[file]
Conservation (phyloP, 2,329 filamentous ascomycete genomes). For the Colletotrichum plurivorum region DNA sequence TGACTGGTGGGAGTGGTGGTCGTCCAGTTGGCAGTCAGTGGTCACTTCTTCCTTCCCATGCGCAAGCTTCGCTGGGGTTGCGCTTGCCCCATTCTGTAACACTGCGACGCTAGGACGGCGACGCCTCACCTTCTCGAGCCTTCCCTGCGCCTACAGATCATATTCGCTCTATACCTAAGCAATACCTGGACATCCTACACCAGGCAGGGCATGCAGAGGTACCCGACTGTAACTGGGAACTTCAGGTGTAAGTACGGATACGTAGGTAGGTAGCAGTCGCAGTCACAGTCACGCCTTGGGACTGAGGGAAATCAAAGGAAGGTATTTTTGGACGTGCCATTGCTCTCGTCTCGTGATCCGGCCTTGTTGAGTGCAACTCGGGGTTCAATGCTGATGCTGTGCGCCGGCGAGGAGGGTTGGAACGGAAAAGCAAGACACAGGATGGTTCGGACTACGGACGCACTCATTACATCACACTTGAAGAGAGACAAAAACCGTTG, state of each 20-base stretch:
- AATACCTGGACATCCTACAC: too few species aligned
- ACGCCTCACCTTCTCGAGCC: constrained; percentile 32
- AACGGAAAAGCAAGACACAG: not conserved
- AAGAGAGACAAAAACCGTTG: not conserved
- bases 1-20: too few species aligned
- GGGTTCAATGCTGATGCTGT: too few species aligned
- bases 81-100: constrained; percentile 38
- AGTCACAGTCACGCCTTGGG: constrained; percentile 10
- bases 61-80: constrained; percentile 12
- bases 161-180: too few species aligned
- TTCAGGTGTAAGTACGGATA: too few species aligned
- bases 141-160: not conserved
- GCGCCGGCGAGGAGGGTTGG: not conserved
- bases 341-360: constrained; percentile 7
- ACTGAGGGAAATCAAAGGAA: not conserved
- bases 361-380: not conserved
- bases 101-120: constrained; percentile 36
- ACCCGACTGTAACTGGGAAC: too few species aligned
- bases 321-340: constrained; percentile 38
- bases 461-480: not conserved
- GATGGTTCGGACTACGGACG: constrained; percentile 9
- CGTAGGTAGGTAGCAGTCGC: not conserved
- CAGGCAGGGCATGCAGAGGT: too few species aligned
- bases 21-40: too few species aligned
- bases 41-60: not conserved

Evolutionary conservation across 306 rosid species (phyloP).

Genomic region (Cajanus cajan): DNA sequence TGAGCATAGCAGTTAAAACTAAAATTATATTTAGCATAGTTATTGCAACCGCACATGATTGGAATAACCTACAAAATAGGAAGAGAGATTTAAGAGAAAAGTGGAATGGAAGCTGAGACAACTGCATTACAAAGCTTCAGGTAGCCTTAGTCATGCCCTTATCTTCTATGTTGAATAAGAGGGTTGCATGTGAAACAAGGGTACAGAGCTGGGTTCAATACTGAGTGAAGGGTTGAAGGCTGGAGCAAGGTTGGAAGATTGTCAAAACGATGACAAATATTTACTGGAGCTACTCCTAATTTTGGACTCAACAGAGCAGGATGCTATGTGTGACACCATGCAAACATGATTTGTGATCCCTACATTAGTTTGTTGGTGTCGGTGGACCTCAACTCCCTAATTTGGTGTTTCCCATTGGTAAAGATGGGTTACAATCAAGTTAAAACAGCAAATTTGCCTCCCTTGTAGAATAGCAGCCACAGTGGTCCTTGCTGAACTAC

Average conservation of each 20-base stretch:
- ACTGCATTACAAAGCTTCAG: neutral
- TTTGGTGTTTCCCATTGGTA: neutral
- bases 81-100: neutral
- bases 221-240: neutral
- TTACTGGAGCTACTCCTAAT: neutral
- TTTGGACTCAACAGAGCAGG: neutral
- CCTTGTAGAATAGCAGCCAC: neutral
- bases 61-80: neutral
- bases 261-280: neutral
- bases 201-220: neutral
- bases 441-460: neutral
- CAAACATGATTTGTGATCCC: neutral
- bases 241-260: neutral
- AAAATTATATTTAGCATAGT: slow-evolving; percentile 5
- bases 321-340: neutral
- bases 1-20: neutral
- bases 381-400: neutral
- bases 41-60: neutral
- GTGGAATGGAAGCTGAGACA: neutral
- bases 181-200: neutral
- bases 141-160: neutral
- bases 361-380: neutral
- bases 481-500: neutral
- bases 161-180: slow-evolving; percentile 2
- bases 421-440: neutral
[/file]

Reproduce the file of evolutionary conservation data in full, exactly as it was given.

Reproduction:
Conservation (phyloP, 2,329 filamentous ascomycete genomes). For the Colletotrichum plurivorum region DNA sequence TGACTGGTGGGAGTGGTGGTCGTCCAGTTGGCAGTCAGTGGTCACTTCTTCCTTCCCATGCGCAAGCTTCGCTGGGGTTGCGCTTGCCCCATTCTGTAACACTGCGACGCTAGGACGGCGACGCCTCACCTTCTCGAGCCTTCCCTGCGCCTACAGATCATATTCGCTCTATACCTAAGCAATACCTGGACATCCTACACCAGGCAGGGCATGCAGAGGTACCCGACTGTAACTGGGAACTTCAGGTGTAAGTACGGATACGTAGGTAGGTAGCAGTCGCAGTCACAGTCACGCCTTGGGACTGAGGGAAATCAAAGGAAGGTATTTTTGGACGTGCCATTGCTCTCGTCTCGTGATCCGGCCTTGTTGAGTGCAACTCGGGGTTCAATGCTGATGCTGTGCGCCGGCGAGGAGGGTTGGAACGGAAAAGCAAGACACAGGATGGTTCGGACTACGGACGCACTCATTACATCACACTTGAAGAGAGACAAAAACCGTTG, state of each 20-base stretch:
- AATACCTGGACATCCTACAC: too few species aligned
- ACGCCTCACCTTCTCGAGCC: constrained; percentile 32
- AACGGAAAAGCAAGACACAG: not conserved
- AAGAGAGACAAAAACCGTTG: not conserved
- bases 1-20: too few species aligned
- GGGTTCAATGCTGATGCTGT: too few species aligned
- bases 81-100: constrained; percentile 38
- AGTCACAGTCACGCCTTGGG: constrained; percentile 10
- bases 61-80: constrained; percentile 12
- bases 161-180: too few species aligned
- TTCAGGTGTAAGTACGGATA: too few species aligned
- bases 141-160: not conserved
- GCGCCGGCGAGGAGGGTTGG: not conserved
- bases 341-360: constrained; percentile 7
- ACTGAGGGAAATCAAAGGAA: not conserved
- bases 361-380: not conserved
- bases 101-120: constrained; percentile 36
- ACCCGACTGTAACTGGGAAC: too few species aligned
- bases 321-340: constrained; percentile 38
- bases 461-480: not conserved
- GATGGTTCGGACTACGGACG: constrained; percentile 9
- CGTAGGTAGGTAGCAGTCGC: not conserved
- CAGGCAGGGCATGCAGAGGT: too few species aligned
- bases 21-40: too few species aligned
- bases 41-60: not conserved

Evolutionary conservation across 306 rosid species (phyloP).

Genomic region (Cajanus cajan): DNA sequence TGAGCATAGCAGTTAAAACTAAAATTATATTTAGCATAGTTATTGCAACCGCACATGATTGGAATAACCTACAAAATAGGAAGAGAGATTTAAGAGAAAAGTGGAATGGAAGCTGAGACAACTGCATTACAAAGCTTCAGGTAGCCTTAGTCATGCCCTTATCTTCTATGTTGAATAAGAGGGTTGCATGTGAAACAAGGGTACAGAGCTGGGTTCAATACTGAGTGAAGGGTTGAAGGCTGGAGCAAGGTTGGAAGATTGTCAAAACGATGACAAATATTTACTGGAGCTACTCCTAATTTTGGACTCAACAGAGCAGGATGCTATGTGTGACACCATGCAAACATGATTTGTGATCCCTACATTAGTTTGTTGGTGTCGGTGGACCTCAACTCCCTAATTTGGTGTTTCCCATTGGTAAAGATGGGTTACAATCAAGTTAAAACAGCAAATTTGCCTCCCTTGTAGAATAGCAGCCACAGTGGTCCTTGCTGAACTAC

Average conservation of each 20-base stretch:
- ACTGCATTACAAAGCTTCAG: neutral
- TTTGGTGTTTCCCATTGGTA: neutral
- bases 81-100: neutral
- bases 221-240: neutral
- TTACTGGAGCTACTCCTAAT: neutral
- TTTGGACTCAACAGAGCAGG: neutral
- CCTTGTAGAATAGCAGCCAC: neutral
- bases 61-80: neutral
- bases 261-280: neutral
- bases 201-220: neutral
- bases 441-460: neutral
- CAAACATGATTTGTGATCCC: neutral
- bases 241-260: neutral
- AAAATTATATTTAGCATAGT: slow-evolving; percentile 5
- bases 321-340: neutral
- bases 1-20: neutral
- bases 381-400: neutral
- bases 41-60: neutral
- GTGGAATGGAAGCTGAGACA: neutral
- bases 181-200: neutral
- bases 141-160: neutral
- bases 361-380: neutral
- bases 481-500: neutral
- bases 161-180: slow-evolving; percentile 2
- bases 421-440: neutral